A Complete Guide To Recycling Your Scrap Copper, From Product To Pricing

A Complete Guide To Recycling Your Scrap Copper, From Product To Pricing

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Basics of recycling copper

Unlike many other metals, copper can be recycled multiple times without sacrificing performance or quality. This, along with the ease of grading copper, makes it a choice item for metal recyclers. Scrap copper comes from many items, including piping, tubing,  wire and electronics, as well as in sheet metal form. You can often transport your scrap copper directly to recyclers, but depending on the volume that you are dealing with it may be worthwhile to get a bin brought to your site. 

How is scrap copper pricing determined?

Scrap copper can be sold to recyclers and is priced by weight (usually on a per-pound basis). The pricing for copper can vary from day to day and is affected by many factors, so it is difficult to provide a standardized price. The value of scrap copper is primarily determined by its grade, which is based on the copper content, size, and condition of the scrap. Below are common copper grades, ordered by value.  

Bare Bright Copper (Wire only)

Bare bright copper is the most highly valued type of copper. It is made up of 99.9% copper and must be free of any impurities. The value of bare bright copper comes from its condition which reduces the amount of processing that must be done in order to successfully recycle it. Bare bright copper is used to make high-voltage power cables, and often comes insulated (so be sure to strip it to increase value). However, stripping it is not necessary as it  can be recycled either way. In order to qualify as bare bright copper, the individual strand within the conductor should be no finer than 14 gauge.

#1 Copper (Wire or pipe)

#1 copper is bare copper free of any contaminants such as coatings, soldering, or paint, or In some cases, #1 copper can have light traces of oxidation. #1 copper can be found in a few forms, including copper piping and bus bars, as well as insulated wires. Oxidized pipe is classified as #2. 

#2 Copper

#2 copper contains at least 94% pure copper, but may have some contaminants present. In some cases, #2 copper can be accepted in the form of scrap wire, bus bar and pipe or tubing. #2 copper is also present in electric motors and end-of-life vehicles. 

Light Copper (“#3 Copper”)

Light copper (sometimes referred to as “#3 copper”) is lower-grade copper and is unalloyed. It should generally have a copper content of 88-92%, and common sources include sheet copper, boilers, gutters, and radiators.

Copper-containing alloys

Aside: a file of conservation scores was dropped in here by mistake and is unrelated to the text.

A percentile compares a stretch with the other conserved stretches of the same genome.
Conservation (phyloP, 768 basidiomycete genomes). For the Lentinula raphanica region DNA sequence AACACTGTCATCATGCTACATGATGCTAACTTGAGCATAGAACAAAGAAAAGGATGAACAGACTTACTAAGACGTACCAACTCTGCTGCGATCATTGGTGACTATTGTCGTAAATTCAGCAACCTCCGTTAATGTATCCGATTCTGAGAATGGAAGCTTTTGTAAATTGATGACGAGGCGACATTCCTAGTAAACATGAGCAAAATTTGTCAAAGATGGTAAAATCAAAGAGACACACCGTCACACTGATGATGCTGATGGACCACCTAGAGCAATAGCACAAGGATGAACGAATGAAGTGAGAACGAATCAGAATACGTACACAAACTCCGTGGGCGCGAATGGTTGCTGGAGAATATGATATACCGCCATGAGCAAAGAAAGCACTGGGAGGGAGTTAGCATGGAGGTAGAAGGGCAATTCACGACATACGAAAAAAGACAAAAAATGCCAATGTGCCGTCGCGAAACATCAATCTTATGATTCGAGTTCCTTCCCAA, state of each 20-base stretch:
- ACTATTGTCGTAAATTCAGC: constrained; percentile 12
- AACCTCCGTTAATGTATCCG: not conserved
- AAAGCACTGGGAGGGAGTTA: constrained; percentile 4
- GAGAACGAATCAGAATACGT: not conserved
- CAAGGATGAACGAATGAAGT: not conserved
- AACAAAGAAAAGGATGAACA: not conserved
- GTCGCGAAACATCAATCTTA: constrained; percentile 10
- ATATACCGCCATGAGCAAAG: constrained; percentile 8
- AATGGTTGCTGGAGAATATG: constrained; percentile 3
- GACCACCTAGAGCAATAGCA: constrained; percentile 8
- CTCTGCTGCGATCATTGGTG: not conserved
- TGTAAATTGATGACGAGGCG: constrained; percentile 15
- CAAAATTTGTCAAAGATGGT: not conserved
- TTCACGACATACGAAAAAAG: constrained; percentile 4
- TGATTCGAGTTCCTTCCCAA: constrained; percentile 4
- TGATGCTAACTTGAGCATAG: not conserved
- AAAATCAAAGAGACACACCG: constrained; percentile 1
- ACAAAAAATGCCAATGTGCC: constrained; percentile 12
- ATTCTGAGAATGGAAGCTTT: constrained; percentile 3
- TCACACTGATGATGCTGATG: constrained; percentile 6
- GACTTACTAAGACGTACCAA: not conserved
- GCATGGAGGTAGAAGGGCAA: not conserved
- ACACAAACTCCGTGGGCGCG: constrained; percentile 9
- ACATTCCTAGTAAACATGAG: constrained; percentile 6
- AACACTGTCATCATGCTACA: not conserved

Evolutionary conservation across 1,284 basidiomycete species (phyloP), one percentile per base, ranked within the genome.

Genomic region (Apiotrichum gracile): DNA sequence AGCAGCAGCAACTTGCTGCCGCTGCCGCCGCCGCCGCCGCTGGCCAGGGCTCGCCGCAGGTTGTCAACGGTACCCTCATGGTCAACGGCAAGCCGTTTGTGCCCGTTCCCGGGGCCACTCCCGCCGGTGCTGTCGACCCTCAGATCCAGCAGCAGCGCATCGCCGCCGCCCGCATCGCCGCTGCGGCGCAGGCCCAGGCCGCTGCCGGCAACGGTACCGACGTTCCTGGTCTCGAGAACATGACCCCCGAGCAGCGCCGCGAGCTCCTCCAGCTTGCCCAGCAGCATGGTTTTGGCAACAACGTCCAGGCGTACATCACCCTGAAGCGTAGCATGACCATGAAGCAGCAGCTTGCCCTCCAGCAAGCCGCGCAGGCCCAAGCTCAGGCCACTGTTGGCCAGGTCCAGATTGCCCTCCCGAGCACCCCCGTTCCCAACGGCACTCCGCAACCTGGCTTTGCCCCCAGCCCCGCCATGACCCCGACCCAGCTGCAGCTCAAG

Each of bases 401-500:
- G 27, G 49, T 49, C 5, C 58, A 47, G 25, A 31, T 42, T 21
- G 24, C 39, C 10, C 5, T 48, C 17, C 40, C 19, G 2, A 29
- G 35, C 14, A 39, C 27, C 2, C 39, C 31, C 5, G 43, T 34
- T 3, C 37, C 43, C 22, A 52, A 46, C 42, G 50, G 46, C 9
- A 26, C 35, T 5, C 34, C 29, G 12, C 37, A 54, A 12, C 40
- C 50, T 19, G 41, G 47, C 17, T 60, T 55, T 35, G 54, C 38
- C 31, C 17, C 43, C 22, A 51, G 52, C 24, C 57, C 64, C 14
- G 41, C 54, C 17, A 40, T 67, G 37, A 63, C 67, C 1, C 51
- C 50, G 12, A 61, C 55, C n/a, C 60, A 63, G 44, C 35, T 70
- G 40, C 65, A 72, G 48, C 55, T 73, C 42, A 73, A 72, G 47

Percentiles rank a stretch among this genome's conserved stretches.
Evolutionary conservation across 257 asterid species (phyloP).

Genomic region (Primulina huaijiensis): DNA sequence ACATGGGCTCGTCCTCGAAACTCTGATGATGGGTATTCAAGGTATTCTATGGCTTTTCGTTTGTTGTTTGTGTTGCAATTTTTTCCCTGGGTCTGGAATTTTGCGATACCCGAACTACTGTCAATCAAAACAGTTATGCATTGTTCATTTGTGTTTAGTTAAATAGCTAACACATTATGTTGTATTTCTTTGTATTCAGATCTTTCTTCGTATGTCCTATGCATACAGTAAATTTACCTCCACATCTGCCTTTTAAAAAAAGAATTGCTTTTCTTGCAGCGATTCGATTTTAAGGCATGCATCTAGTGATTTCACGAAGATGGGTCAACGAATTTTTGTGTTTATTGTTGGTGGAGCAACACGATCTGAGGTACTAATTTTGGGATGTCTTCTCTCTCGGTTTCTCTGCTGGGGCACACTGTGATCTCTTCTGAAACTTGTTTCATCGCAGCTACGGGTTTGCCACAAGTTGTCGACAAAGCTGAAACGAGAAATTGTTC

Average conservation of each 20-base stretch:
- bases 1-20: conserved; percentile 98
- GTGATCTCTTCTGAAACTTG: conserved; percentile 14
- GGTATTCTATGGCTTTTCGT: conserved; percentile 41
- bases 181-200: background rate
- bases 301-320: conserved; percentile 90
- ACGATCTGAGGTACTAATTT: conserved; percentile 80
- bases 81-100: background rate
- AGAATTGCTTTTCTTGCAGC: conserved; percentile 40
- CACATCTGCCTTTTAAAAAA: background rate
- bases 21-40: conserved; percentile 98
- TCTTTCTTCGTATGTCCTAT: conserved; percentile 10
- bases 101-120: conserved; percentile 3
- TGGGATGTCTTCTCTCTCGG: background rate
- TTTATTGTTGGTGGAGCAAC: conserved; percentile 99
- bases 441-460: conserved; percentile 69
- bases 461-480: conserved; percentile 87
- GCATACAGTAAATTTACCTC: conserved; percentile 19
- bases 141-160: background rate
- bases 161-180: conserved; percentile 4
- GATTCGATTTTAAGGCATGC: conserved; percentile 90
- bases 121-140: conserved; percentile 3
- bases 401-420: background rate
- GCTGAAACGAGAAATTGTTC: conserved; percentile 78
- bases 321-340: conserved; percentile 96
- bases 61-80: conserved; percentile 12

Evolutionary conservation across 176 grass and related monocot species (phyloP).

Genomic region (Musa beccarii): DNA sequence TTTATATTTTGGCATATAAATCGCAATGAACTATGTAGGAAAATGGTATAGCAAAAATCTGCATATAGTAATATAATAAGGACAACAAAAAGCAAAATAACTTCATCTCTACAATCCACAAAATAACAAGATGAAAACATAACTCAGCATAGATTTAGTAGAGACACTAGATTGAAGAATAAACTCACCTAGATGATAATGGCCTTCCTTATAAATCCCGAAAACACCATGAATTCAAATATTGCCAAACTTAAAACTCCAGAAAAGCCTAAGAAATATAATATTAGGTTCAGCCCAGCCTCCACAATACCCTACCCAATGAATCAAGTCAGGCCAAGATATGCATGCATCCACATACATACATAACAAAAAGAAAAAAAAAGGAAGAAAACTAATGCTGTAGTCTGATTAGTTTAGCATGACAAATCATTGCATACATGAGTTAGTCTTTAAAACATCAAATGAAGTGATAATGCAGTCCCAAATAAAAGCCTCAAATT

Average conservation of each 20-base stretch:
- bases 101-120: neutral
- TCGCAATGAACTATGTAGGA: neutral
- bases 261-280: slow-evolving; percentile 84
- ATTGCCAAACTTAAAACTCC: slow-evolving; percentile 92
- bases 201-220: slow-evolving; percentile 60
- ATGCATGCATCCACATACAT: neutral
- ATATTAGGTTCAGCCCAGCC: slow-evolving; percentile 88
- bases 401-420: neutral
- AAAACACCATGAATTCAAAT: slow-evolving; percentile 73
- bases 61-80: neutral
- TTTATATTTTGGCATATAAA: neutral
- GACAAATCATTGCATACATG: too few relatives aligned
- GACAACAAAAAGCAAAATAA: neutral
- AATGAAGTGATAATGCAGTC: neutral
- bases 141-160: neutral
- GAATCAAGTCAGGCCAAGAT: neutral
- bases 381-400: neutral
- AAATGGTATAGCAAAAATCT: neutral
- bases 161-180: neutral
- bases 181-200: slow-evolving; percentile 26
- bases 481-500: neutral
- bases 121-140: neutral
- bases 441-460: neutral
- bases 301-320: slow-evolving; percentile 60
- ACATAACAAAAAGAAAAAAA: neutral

Copper-containing alloys can be recycled as well. The value of copper-containing alloys will depend on the type of alloy, and the form that it is in. Because the recycling process will be different for different types of alloys, it is especially important that copper-containing alloys are sorted in advance.

Copper recycling best practices

Proper sorting and preparation of your copper will ensure that you get the most value when bringing your copper to a recycler. Here are a few tips you can use to make sure you make the most for your metal.

  1. Sort your copper based on type and condition. By pre-sorting your copper, you can assist our staff in making grading and pricing easier.
  2. Check pipes for non-copper fittings and remove them in advance. Copper fittings on copper pipe may change grading due to solder. Fittings containing alloys or other metals should be removed to ensure maximum value. If you have the equipment to do so safely, you can remove or cut around non-copper components of piping to increase the grade of your copper.
  3. Strip copper wire to maintain the value of your scrap. Stripping the insulation from copper wire will reduce the amount of time required to process it and can result in your scrap being evaluated as a higher-grade copper. Stripping copper can be done by hand or with machines.
     
  4. Do not burn copper wire – ever. Burning copper wire is illegal in many places. It releases toxic fumes and taints your copper, which reduces its value and lowers the efficiency of the recycling process. It’s also bad for the environment. 

In short, recycling scrap copper is a straightforward and environmentally-friendly process that will allow you to make money back on old copper. Preparing your scrap in advance is easy and will ensure that you get maximum value.

If you are looking to recycle scrap copper in Edmonton or need a quote, reach out to our experts